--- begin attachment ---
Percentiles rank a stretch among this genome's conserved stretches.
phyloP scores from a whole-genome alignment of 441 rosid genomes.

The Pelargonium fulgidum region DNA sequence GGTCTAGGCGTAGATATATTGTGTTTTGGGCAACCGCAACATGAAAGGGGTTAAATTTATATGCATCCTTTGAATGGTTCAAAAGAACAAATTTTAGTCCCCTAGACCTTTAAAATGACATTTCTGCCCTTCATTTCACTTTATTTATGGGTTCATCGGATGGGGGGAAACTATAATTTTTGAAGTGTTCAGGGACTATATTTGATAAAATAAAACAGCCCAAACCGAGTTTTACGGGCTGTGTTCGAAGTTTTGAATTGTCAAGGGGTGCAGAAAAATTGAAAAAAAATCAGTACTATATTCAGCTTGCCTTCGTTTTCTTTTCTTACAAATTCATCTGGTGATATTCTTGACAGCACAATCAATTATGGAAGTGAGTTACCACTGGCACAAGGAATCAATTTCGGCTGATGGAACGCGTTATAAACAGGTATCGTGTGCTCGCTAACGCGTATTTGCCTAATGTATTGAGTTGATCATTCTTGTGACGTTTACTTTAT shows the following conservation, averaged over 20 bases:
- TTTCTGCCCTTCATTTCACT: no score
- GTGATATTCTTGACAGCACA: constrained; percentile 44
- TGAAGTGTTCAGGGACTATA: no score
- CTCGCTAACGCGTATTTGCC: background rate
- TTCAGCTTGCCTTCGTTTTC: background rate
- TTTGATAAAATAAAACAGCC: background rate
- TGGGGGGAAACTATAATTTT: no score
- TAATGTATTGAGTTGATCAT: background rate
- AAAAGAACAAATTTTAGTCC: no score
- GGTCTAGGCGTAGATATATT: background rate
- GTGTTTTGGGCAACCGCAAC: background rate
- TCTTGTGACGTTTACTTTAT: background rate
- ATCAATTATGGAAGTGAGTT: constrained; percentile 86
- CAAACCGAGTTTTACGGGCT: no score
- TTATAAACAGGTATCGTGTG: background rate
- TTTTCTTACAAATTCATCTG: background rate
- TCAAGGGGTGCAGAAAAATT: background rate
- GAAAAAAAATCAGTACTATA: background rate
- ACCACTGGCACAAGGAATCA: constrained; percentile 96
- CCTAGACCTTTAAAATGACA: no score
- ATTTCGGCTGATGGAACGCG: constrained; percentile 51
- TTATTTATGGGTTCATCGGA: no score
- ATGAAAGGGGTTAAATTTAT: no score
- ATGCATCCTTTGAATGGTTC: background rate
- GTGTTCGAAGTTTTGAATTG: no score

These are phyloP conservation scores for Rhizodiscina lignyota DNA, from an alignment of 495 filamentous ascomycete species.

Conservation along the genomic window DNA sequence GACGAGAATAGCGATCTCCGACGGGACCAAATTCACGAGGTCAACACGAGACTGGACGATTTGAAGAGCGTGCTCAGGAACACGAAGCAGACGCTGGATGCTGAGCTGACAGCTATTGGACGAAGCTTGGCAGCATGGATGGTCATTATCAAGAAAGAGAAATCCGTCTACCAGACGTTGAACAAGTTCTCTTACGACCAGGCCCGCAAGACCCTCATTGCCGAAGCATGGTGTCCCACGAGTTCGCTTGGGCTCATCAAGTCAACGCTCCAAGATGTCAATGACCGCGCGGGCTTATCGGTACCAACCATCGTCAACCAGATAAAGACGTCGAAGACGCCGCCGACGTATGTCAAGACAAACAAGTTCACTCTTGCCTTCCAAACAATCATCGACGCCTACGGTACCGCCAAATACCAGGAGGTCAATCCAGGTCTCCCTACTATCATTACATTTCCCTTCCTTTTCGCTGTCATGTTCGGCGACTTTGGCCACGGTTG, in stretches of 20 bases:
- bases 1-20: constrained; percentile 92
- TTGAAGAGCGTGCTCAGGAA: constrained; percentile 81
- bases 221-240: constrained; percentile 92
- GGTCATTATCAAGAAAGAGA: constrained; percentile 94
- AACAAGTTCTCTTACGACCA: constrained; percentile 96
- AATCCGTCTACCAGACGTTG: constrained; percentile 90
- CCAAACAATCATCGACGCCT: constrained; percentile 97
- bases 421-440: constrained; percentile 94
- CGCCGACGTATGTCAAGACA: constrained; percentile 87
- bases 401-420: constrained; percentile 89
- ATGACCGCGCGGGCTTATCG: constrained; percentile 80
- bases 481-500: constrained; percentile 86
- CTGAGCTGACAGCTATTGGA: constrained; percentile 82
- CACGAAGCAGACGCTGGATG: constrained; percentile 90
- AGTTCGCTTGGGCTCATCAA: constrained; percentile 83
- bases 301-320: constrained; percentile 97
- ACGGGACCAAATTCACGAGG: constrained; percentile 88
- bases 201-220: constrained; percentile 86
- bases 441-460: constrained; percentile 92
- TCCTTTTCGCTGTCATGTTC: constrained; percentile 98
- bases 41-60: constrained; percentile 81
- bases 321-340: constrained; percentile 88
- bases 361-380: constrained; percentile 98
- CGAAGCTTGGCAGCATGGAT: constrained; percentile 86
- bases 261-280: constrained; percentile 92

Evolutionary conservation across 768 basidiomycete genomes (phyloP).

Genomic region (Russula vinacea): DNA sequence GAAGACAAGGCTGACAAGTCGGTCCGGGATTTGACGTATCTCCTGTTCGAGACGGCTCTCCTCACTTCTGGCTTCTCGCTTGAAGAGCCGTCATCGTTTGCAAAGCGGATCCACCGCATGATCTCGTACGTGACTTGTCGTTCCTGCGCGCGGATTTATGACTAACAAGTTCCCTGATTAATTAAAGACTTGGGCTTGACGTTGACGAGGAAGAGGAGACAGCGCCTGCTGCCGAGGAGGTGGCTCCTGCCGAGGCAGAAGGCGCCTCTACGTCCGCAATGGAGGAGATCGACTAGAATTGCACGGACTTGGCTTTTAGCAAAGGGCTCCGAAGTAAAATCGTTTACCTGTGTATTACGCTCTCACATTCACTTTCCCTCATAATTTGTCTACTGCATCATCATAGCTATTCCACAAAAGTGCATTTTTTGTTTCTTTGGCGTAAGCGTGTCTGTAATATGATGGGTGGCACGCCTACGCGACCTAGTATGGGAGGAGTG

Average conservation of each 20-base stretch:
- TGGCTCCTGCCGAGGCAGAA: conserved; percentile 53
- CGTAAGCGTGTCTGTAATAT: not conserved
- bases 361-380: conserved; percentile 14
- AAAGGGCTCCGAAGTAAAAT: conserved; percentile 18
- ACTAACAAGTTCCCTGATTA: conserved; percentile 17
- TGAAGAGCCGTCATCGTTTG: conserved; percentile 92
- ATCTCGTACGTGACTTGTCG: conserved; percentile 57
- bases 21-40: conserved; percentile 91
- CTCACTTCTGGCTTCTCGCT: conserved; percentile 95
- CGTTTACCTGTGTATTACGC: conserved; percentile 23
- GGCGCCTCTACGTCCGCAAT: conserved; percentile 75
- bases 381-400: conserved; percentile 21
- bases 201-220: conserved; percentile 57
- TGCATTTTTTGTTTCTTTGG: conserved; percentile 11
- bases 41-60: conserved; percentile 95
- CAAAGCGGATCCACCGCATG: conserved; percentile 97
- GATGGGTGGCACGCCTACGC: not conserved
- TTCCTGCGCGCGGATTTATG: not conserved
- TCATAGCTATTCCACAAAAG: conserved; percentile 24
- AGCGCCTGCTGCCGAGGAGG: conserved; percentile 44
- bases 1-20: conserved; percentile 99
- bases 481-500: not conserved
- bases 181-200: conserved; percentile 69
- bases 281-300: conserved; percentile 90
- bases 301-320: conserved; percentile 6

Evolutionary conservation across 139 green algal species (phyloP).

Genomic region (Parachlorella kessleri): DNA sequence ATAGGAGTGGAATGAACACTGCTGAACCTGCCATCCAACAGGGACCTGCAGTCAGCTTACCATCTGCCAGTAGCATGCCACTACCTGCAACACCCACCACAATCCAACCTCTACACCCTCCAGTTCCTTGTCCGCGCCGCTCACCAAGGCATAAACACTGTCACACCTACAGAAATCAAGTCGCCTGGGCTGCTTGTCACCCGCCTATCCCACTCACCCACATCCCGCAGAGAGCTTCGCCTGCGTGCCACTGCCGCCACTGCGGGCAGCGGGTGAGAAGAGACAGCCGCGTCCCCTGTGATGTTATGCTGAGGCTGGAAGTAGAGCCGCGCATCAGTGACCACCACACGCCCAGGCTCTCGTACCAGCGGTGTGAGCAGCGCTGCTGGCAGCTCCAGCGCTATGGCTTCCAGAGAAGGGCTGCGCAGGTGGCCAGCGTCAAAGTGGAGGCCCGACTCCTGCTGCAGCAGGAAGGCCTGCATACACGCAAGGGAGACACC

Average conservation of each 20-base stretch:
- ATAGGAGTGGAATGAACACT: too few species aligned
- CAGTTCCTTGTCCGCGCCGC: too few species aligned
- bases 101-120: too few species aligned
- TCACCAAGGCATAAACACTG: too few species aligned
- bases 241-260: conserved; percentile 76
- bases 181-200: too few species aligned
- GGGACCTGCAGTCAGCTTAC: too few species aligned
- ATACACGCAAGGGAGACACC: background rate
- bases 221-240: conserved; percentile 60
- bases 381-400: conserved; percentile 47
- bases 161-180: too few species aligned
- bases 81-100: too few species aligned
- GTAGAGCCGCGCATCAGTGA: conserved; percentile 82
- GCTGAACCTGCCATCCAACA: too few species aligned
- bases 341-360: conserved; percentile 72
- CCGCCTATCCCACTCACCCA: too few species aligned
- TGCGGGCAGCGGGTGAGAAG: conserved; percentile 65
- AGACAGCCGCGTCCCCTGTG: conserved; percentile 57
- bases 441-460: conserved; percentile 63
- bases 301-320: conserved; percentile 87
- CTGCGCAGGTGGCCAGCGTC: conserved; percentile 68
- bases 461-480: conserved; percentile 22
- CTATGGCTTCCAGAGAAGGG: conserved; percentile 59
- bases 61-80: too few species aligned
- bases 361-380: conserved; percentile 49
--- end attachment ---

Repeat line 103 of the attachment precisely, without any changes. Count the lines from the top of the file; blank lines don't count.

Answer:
- TGCGGGCAGCGGGTGAGAAG: conserved; percentile 65